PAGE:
Extra ferry information
Shetland Islands Council’s ferry department will soon be able to offer ferry users the service of receiving a text message or an e-mail when there is a change to the current timetabled service.
Ferry services resources manager Colin Manson said the new service will complement the service that is already provided by the information boards. Mr Manson added that this will be extremely useful to folk on any of the isles served by the ferries.
One of the most popular things to see in Unst is the Skidbladner, the full-sized Viking longship. The vessel can be found at Brookpoint in Haroldswick and the sheer size of her ensures that it is impossible to drive past and be unaware. She was built in Sweden to be the same as the famous Gokstad ship found buried in the ground at Sandar in Norway in 1880.
It is believed that the Gokstad ship was built around the year 890AD and was the warship of a mighty chief. The skeleton found inside the ship was of a male who measured 1.85 metres in height, far taller than the average height in those days. Also found were the remains of 12 horses and six dogs.
No doubt it was believed that the chief would want to hunt in the afterlife. Nowadays the Gokstad ship is housed in the museum in Oslo where, along with friends Tom Muir and Heather Yule, I had the great pleasure of seeing it when we in Norway on a storytelling trip.
The builders of the Skidbladner that we see in Unst wanted to go on long voyages as their Viking ancestors did but in the event it was abandoned in Lerwick where it was eventually bought by Shetland Amenity Trust and given to the folk of Unst.
It is a magnificent gift but what to do with it and how to use it is something of a problem. It is constructed from around 12 tonnes of solid oak and to launch it and then take it out of the water again is no easy task. There is no ready-made place to house it but everyone agrees that for it to stand out in the open for ever more would be to condemn this lovely ship to a slow lingering death.
Work has been done to it, the inside was coated with preservative and a cover was made for it to keep out the rain. There are plans for a new Viking longhouse but the need is there for a permanent home where the Skidbladner can be kept inside and be put back in to perfect order where it will continue to be a tourist attraction for the foreseeable future.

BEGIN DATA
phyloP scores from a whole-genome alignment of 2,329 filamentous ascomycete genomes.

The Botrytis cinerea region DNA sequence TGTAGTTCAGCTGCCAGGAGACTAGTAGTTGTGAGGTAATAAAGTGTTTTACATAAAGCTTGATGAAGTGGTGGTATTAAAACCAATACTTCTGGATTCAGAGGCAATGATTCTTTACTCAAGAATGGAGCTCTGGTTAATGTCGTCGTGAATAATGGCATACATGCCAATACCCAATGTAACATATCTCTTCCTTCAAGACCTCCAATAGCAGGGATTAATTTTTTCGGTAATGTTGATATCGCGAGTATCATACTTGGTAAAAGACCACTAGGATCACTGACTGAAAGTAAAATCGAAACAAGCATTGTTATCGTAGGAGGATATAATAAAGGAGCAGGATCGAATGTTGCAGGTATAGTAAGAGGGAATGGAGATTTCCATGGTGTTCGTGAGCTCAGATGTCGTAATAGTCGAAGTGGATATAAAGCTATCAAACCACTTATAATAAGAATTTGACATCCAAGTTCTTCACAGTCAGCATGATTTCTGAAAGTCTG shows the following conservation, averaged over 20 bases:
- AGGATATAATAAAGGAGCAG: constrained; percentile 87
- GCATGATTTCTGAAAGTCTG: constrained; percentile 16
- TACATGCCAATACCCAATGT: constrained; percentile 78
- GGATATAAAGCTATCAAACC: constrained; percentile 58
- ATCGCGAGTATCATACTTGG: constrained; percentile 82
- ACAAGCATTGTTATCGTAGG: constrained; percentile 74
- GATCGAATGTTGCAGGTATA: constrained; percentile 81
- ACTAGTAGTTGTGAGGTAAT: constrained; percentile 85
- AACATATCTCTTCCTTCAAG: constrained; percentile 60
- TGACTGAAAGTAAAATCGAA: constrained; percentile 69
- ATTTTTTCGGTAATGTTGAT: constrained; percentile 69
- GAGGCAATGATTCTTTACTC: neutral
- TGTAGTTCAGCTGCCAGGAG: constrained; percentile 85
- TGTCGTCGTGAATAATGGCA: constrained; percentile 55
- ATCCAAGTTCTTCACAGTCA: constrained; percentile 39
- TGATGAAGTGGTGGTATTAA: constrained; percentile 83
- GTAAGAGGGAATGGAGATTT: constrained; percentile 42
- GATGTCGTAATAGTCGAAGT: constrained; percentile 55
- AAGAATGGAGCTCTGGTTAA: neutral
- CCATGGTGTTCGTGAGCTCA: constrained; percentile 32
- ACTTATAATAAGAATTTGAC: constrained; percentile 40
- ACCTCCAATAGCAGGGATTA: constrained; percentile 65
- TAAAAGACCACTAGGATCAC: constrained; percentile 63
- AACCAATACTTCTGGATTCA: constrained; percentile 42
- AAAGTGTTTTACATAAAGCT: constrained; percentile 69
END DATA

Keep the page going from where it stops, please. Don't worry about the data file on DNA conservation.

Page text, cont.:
The original Skidbladner, from Norse mythology, belonged to Loki the god of nonsense, frivolity and fun. He was also said to be sneaky, silly, malicious and an arch trickster.
Rather unwisely he took a fancy to Freya, the wife of Thor, (him with the hammer). In an attempt to win her affections he gave her this magic ship the Skidbladner.
In the sea it could carry the biggest cargo in the world but, when not in use, it could be folded up and put in a pocket. It would take a mighty pocket to hold this Skidbladner!
Facing the sea
A few weeks ago Shetland had a visit from a young lady called Laura Bennison from the National Museum of Scotland.
The Chambers Street museum is, at the moment, undergoing an extensive face-lift and is largely out of action from a public point of view until the summer of next year.
The museum is to have a new gallery called Facing the Sea and Laura’s task was to collect short stories of the sea to form a “story post” that visitors to the museum can listen to. As well as Shetland Miss Bennison is visiting Orkney, the Western Isles and north-east Scotland. She also collected the beautiful fiddle that Ewan Thomson made for the museum.
The new gallery will display the museum’s Pacific Islands collection and she is interested in any links that Shetland might have with the Pacific. As a seagoing people there is, no doubt, many links. Captain Andrew Cheyne, father of Sir William Watson Cheyne, comes to mind with his trading in sandalwood and other exotic timber.
However, in modern times the late Ian Anderson of Backhouse in Cullivoe lived on the island of Funafuti in the small commonwealth country called Tuvalu (nine islands together).